To make things a little more complicated, let’s talk a little bit about non-agricultural cooperatives. These are small and medium-size companies, who are dedicated to non-agricultural activities, which include a series of production activities which expanded this so-called “independent” labor greatly.
So, we have created this problem ourselves; especially if we keep in mind how long it has taken to introduce a wholesale market, which is the root cause of why corruption is also flourishing with the growth of so-called “self-employment”. If the “self-employed” laborer doesn’t have the raw materials he/she needs, they will always find someone who is stealing them from state-owned warehouses and selling them. Therefore, the increase of state resources being diverted and thefts at state-owned warehouses is firstly the result of the authorities not having managed to organize private work. I think that we have to accept and recognize that private labor has come to stay and there’s no other way to take this in, but as part of our socialist economy.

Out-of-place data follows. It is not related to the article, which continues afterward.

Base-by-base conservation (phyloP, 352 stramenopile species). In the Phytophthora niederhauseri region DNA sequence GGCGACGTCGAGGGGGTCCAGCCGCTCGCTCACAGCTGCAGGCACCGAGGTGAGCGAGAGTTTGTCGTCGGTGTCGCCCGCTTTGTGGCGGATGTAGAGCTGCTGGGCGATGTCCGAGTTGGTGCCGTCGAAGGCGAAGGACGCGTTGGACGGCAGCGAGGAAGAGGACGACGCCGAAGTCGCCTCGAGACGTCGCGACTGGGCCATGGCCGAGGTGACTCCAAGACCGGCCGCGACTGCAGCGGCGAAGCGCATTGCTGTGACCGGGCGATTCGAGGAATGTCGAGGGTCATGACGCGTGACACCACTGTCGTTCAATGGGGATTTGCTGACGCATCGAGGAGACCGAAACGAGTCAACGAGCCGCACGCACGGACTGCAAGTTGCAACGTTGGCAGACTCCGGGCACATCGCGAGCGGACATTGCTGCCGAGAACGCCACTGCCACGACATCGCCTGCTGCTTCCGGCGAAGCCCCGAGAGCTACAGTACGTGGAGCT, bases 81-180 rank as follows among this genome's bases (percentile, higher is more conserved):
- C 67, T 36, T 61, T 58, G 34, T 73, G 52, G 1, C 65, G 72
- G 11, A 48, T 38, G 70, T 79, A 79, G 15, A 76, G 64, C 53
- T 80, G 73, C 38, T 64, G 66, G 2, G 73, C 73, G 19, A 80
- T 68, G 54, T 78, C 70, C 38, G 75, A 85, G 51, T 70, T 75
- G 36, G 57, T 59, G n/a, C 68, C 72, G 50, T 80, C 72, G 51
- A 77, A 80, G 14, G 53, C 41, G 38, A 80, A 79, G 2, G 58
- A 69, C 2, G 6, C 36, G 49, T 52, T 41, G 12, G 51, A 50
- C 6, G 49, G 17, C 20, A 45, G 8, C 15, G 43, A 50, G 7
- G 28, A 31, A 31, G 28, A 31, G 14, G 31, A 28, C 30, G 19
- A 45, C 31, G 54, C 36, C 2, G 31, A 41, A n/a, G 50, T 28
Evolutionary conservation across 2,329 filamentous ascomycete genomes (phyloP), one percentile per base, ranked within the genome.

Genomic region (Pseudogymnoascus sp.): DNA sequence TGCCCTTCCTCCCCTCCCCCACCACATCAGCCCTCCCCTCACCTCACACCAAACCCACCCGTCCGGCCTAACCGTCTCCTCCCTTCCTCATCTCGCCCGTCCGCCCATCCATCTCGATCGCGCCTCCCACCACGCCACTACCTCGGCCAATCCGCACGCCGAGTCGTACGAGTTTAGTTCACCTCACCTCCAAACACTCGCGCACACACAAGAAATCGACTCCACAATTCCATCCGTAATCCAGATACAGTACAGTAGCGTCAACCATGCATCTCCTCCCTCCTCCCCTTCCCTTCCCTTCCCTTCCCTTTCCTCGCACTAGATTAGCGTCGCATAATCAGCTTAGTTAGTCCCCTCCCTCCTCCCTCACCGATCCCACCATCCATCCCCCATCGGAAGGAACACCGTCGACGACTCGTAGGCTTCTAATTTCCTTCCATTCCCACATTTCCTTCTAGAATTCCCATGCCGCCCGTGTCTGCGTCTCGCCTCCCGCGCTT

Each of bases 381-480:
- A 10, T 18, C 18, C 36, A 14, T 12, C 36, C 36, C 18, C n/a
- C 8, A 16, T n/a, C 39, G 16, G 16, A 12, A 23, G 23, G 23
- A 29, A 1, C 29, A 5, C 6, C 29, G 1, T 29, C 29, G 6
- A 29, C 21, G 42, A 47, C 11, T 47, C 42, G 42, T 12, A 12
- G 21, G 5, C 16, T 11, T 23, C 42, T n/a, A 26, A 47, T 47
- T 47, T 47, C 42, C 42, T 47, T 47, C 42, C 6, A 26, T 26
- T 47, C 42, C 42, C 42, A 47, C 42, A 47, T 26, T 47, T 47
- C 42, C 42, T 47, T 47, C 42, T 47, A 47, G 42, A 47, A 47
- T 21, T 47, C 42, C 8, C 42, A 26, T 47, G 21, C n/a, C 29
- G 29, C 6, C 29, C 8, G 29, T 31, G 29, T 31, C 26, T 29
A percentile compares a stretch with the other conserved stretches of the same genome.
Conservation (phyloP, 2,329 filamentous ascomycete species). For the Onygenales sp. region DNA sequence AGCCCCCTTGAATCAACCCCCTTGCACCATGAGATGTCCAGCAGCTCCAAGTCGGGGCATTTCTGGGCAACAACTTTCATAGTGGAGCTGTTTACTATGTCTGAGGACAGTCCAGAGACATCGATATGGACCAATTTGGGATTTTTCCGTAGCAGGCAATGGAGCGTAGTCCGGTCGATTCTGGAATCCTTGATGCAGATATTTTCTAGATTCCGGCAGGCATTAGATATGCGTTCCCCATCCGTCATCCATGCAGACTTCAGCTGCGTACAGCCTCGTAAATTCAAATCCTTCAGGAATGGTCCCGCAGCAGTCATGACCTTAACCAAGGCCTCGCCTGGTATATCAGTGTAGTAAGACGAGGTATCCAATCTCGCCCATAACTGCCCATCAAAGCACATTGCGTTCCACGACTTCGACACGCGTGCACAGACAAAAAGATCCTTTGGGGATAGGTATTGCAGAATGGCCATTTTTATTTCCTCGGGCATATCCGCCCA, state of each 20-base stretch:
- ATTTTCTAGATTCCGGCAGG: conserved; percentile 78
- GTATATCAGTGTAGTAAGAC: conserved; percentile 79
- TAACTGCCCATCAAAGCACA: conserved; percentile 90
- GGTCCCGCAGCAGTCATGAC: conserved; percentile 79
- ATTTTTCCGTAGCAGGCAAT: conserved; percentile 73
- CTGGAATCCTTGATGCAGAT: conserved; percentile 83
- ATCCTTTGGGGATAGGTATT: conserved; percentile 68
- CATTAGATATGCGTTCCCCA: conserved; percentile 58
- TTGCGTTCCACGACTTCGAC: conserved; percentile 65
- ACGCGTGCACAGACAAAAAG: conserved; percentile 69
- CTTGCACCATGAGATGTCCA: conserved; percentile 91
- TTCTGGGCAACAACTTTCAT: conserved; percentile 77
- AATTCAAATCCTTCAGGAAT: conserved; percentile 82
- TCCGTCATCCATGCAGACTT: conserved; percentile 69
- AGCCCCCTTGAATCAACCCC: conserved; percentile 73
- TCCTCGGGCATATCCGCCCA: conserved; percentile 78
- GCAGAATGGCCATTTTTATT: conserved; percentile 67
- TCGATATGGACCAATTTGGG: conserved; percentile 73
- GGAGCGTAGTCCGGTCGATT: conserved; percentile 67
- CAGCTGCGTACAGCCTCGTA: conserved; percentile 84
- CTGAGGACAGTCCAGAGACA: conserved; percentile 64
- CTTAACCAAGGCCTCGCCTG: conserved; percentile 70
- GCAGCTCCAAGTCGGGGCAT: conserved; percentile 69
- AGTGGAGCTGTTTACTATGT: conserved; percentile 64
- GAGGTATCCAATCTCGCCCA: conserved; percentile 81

With regard to what is happening with the new measures that have been put forward, we have to ask: Why have new licenses been suspended? Was it a necessary measure to reestablish order? Or what is really in the works behind this suspension? Especially, when we know that it has been a continuous “step forward, step back” when it comes to self-employment.
New controls and requirements to be able to work in the private sector are expected to appear, there’s no doubt about that. But, people are still concerned about how long this process is going to take, because there has been a history and regrettable and bothersome delays here in Cuba. This is why the mainstream concern about how long it will take the government to return things to normal.
Personally-speaking, I’m not worried about the State wanting to regulate so-called “self-employment” more strictly. We need to close all of the gaps that lead to illicit economic activities, which then affect the system’s model.
However, state officials and state-run bodies are the first ones who have to carry the blame for theft and embezzlement. Not the self-employed, who are only trying to survive within the framework of bureaucratic limitations that the government has imposed on them.